The older I get, the more medical specialists I require to stave off complete deterioration. I’ve begun attracting marketers for hearing aids, orthopedic appliances and long-term care, so it seems everyone wants my body but not in a good way.
This year’s Grand Tour of Infirmities began with the dermatologist. I have an unusual number of freckles so there’s a lot of real estate to check for skin cancer. And, no, that was not a fat joke. Examining mole borders, symmetry, and color variations is exacting work; still, my dermatologist got the better deal because she got to keep her clothes on.
Her office is on the 22nd floor, so the medical staff leaves the window coverings open with little worry about privacy. I, on the other hand, like a little mystery when stripping down to my undies and a paper garment in front of an open window. My first task was to close the blinds, possibly to the disappointment of Mr. Lonely in the high-rise two blocks away who was hoping for something young and nubile during the next appointment.
I strategically repositioned my tissue-paper gown as needed, preserving as much modesty as I could, which for the record was zero. But I abandoned all hope when the doc asked me to stand so she could examine my back. The breeze told me I was completely hanging out so at least she had easy access.
Consumed by embarrassment, my mind wandered to what would happen if the office caught fire. I weighed the pros and cons of possible escapes including (a) succumbing to a fiery death because I’d rather die than run outside looking like this, or (b) trying to escape wearing half a paper dress and finding a new dermatologist because I can never face these people again.
Meanwhile, the doc noticed white patches on my torso and pronounced a new diagnosis: vitiligo, Michael Jackson’s disease. Unfortunately, it did not endow me with Michael’s signature dance moves, which might be a blessing because I can’t afford to break a hip.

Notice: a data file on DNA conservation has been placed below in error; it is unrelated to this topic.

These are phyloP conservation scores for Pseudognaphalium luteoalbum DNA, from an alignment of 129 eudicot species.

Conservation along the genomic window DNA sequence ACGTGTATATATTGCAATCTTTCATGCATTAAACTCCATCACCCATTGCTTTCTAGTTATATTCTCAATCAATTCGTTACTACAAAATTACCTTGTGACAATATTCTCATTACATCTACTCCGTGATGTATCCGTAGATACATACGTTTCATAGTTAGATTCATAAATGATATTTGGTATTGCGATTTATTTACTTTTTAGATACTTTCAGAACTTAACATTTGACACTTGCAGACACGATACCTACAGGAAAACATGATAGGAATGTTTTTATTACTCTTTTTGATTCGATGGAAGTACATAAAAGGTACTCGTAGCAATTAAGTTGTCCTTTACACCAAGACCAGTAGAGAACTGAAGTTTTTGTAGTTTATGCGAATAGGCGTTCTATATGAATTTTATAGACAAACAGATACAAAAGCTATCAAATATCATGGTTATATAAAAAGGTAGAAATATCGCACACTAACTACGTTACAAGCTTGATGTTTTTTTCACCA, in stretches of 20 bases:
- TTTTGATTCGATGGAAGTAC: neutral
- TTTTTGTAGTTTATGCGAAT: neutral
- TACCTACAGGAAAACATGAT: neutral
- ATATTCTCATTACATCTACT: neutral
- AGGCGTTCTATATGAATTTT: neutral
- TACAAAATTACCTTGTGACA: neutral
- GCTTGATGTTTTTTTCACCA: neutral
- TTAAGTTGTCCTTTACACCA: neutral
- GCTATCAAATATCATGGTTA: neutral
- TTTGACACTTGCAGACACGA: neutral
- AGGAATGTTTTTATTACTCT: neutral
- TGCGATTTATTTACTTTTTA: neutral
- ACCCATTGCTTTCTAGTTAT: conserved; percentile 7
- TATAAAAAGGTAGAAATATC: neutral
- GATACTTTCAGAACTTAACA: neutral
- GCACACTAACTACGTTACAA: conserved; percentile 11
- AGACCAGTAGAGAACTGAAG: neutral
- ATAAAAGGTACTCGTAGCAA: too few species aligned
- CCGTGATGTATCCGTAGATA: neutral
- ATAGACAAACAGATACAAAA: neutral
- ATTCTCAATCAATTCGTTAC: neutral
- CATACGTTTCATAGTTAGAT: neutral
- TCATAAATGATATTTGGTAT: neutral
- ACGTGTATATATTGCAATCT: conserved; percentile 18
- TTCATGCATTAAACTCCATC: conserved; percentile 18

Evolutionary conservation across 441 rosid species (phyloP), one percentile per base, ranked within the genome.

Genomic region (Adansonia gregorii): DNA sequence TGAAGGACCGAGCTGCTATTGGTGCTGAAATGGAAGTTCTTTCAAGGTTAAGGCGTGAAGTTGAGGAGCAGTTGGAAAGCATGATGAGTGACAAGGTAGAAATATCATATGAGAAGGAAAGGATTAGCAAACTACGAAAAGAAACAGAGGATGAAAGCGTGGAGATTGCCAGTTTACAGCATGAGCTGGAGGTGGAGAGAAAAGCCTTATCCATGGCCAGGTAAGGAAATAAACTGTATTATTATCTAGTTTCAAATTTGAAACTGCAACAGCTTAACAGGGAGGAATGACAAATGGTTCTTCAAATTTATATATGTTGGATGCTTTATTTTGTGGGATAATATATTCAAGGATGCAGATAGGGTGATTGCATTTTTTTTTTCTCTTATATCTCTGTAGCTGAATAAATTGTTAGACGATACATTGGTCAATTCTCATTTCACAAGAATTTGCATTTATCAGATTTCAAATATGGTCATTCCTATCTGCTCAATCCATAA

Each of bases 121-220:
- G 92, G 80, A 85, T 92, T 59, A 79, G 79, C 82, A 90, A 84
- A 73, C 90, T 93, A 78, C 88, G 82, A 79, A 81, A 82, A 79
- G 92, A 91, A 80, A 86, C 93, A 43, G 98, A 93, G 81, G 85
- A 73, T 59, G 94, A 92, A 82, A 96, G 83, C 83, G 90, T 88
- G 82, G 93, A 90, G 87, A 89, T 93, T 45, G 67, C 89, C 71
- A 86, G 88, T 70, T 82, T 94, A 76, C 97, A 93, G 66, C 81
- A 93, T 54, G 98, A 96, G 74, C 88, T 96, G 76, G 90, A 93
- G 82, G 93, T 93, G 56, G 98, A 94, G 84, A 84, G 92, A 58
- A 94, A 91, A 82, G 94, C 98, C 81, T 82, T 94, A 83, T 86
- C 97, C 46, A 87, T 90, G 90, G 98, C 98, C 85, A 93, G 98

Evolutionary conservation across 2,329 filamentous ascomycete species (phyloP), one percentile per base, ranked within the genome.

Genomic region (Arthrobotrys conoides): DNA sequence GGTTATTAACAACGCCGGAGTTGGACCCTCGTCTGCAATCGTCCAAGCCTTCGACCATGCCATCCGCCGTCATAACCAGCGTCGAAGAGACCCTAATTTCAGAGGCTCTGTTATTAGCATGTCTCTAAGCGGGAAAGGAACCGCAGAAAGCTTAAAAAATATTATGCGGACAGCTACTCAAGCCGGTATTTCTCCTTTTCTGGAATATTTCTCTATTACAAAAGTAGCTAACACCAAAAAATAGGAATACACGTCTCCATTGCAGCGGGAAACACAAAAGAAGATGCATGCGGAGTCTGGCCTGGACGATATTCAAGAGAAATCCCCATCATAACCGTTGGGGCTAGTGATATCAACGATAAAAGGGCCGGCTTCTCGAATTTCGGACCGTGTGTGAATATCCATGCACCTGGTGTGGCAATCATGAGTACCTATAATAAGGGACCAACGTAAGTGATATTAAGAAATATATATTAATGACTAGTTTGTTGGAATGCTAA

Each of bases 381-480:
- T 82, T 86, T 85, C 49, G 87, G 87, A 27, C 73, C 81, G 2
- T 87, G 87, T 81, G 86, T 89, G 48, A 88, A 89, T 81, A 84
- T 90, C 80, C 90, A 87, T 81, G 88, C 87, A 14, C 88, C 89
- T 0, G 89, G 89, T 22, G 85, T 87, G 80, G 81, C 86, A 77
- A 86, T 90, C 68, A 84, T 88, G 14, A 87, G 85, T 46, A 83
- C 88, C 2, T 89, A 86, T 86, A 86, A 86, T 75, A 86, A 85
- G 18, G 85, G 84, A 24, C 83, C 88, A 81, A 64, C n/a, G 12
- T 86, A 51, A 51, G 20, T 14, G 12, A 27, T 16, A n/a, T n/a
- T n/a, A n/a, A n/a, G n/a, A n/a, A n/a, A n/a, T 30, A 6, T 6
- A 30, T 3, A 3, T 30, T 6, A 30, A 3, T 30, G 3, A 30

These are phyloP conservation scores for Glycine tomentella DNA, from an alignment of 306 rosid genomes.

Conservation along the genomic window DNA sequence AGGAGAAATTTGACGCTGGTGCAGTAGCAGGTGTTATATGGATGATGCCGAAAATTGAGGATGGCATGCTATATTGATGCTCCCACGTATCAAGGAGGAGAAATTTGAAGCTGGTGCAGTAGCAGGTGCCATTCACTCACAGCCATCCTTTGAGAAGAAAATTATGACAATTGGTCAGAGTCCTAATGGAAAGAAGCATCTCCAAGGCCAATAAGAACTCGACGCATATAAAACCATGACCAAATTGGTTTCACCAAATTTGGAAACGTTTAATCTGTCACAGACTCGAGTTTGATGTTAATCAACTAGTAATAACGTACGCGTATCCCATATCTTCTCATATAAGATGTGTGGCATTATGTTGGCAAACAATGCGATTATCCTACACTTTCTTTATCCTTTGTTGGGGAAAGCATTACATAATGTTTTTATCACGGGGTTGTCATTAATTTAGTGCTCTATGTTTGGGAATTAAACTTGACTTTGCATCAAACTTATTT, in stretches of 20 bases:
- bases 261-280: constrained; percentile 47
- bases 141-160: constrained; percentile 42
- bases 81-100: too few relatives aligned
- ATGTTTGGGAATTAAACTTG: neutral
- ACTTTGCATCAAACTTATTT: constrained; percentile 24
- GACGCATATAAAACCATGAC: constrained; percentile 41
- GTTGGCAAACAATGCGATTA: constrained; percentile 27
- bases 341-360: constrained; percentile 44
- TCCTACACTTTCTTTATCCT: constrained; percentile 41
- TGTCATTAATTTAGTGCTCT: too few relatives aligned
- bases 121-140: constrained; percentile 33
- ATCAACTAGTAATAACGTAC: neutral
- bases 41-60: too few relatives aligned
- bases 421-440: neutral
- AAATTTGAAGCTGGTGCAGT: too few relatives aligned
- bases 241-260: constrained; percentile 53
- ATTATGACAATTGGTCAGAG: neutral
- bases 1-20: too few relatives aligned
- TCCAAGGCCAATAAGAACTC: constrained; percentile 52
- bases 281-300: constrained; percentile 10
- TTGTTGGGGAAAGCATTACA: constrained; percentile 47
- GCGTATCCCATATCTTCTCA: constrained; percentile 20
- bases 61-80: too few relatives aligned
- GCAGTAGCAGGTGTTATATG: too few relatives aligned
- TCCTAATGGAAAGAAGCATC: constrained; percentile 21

The next test on my agenda was a mammogram, an annual ritual for women of a certain age. This required me to insert the most sensitive part of my anatomy, one breast at a time, into a clear plexiglass vice while the technician tightened clamps and I cried for a meteor to release me from this hell.
Radiologic technicians undergo specialized training to master these Jaws-of-Death devices, learning to compress with gusto to a point just shy of outright amputation, and to do so with a relentless cheerfulness that makes us suspect their motives.
After the mammogram had been completed, it was on to the gynecologist for more cancer screening, probing, and a thorough discussion of stuff that was none of his or anyone else’s business. Once again, the required garb was a disposable tissue-paper assembly, worn open in the front so why bother.
His exam table was short with metal stirrups, and I was directed to “scoot down” to an edge I could not see — an exercise in trust because one false move would lead to unsightly flailing, a monumental thud, and certain hospitalization. On the bright side, all my laughing about it answered the doc’s question about stress incontinence. So there’s that.
This year’s medical agenda completed, it’s almost time for me to schedule next summer’s tour de force: the routine colonoscopy. Everyone’s favorite part of this two-day ordeal is drinking a vat of vile-tasting prep and blowing out the contents of your large intestines until you have nothing left to lose. Literally nothing.
Then, you glide into your doctor’s office starved out of your mind and several pounds lighter. During the procedure, the gastroenterologist uses a camera-equipped hose to inspect things inside the body that human eyes were never meant to see — that’s why they’re inside — via a route never intended as an entrance.
This humiliation is so great that I avoid all eye contact during the transaction. I’ve gone to the same gastroenterologist for 20 years and I barely know what the man looks like. I’m counting on him not recognizing me in the grocery store, either.
— Mary Kay Fleming
Mary Kay Fleming is a psychology professor at Mount St. Joseph University in Cincinnati. Her personal essays appear in These Summer Months and the upcoming In Celebration of Sisters anthologies. The winner of the 2016 Erma Bombeck Writing Competition for global humor, Mary Kay writes humorous essays to maintain a rather tenuous grasp on sanity.